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Unlock Open Source value

Open source software is a powerful springboard for innovation and collaboration. When harnessed correctly it can enhance data security, expedite services through innovative coding and development, as well as unlock restrictions to commercial freedom, writes SIMON MCCULLOUGH, Major Channel Account Manager, F5 Networks.

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The spirit of collaboration and peer-to-peer problem solving is particularly important at a time when cybersecurity threats are escalating the complexity of security and compliance. The need for trust in the app development and delivery space is also intensifying.

In some circles, experts believe open source is on the wane. I strongly disagree. At its best, open source software explodes barriers to progress and accelerate innovation in ways licensed software with all its legislative impediments can only dream about. Furthermore, adopting open software as a strategy means users can add value and diversify with more speed and flexibility than ever before – all while raising overall operational standards.

A good use-case of open source’s adaptability is its ability to raise awareness of major threats, such as backdoors. How else can a vast community of developers converge, connect and forensically interrogate code to identify if something is truly secure or has vulnerabilities affecting crucial assets like applications and infrastructure?

According to Eric Marks, VP of Cloud Consulting at CloudSpectator, open source is “is getting more popular, not less, and more components are offered in this format.” Speaking to the Foresight Factory’s recently launched Future of Multi-cloud (FOMC) report, he added that it is “becoming more and more viable” and that we will soon see “a full IT stack that is entirely built from open source components.”

Another key benefit of open source is its inherent capacity to bridge existing interoperability gaps. For instance, with a multi-cloud strategy, enterprises have more freedom to easily assign workloads to public clouds best suited to specific tasks, including speed, agility, and security. It is notable that many enterprises are currently and convincingly increasing multi-cloud flexibility and avoiding historic cost impediments with open source using resources, including Kubernetes or OpenStack.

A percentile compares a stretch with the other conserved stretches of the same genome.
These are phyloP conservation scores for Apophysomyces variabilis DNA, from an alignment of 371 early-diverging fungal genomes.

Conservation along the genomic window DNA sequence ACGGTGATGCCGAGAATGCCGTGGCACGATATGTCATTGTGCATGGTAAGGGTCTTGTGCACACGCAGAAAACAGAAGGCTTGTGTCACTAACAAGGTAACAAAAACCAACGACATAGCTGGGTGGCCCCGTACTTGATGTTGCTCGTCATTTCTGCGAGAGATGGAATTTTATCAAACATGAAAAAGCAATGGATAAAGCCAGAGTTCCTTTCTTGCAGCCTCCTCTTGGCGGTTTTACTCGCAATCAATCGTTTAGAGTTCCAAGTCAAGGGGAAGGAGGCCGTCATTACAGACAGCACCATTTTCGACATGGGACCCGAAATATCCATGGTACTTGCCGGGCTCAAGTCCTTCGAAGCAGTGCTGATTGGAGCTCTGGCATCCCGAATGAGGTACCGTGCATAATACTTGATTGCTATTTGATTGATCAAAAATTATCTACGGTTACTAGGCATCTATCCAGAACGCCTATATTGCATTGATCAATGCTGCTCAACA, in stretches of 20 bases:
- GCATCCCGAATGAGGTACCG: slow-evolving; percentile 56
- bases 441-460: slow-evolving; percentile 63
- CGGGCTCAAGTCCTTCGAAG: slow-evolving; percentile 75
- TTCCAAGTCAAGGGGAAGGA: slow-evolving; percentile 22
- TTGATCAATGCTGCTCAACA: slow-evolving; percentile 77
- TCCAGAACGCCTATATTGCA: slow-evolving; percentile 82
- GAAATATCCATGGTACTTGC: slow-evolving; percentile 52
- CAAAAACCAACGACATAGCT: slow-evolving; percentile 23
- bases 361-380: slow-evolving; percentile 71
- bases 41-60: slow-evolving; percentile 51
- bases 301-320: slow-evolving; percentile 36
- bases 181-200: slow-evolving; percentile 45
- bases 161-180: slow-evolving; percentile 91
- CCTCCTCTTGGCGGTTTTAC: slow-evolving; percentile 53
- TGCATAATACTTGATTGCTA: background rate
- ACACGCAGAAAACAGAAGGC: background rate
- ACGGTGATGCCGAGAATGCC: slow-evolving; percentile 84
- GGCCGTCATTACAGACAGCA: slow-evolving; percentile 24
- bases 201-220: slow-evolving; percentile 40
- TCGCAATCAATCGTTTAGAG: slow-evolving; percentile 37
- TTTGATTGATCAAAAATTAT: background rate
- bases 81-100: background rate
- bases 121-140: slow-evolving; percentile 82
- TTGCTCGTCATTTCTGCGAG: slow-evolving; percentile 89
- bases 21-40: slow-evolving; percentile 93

According to some expert contributors to the FOMC report, a lack of open source options could adversely hit the development of user-friendly and intelligent multi-cloud dashboards and various levels of abstraction (i.e. security, monitoring, compliance, and containers). It could also inhibit the ability to communicate between multiple clouds due to the increasing complexity of controlled proprietary platforms.

While open source may have multifarious and vocal detractors, it is important that we are not intimidated by negativity or prompted to stifle its potentially paradigm-shifting influence in any way.

The non-profit open.ai research organisation is a case in point. Exclusively founded to grapple with the life-altering impact of artificial intelligence, it was explicitly committed to open sourcing its software and sharing research findings from the outset.

To solve big problems, we clearly need big collaborations and nimble mindsets. The problems stemming from different industry sectors adopting technology at different rates due to strict security policies and diverse commercial objectives is another example. Open source can overcome all those issues and help standardise on best practice. It can also offer consumers more choice, including access to free versions of cloud-based services like storage, not to mention spark technological entrepreneurialism by avoiding the high costs of licensed software.

Fundamentally, open source is a conduit for new forms of collaboration and productive dialogue that can push businesses to the next phase of progressive digital engagement. By driving value across the entire ecosystem of creation through service innovation, organisations can gain greater visibility into their applications’ performance and understand what is happening across different cloud and enterprise environments. Furthermore, adopting an open source culture helps people more readily share best practice and nurture protocols for coding excellence, which in turn ensures secure data protection and accountability.

Organisations should never fear disruptive technology or new methodologies. Major digital shifts are imminent. The pressure to stay ahead of the technological curve has never been greater. We could all do with being more openminded to open source and embracing its associated freedoms.

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Earth 2050: memory chips for kids, telepathy for adults

An astonishing set of predictions for the next 30 years includes a major challenge to the privacy of our thoughts.

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Buy 2050, most kids may be fitted with the latest memory boosting implants, and adults will have replaced mobile devices with direct connectivity through brain implants, powered by thought.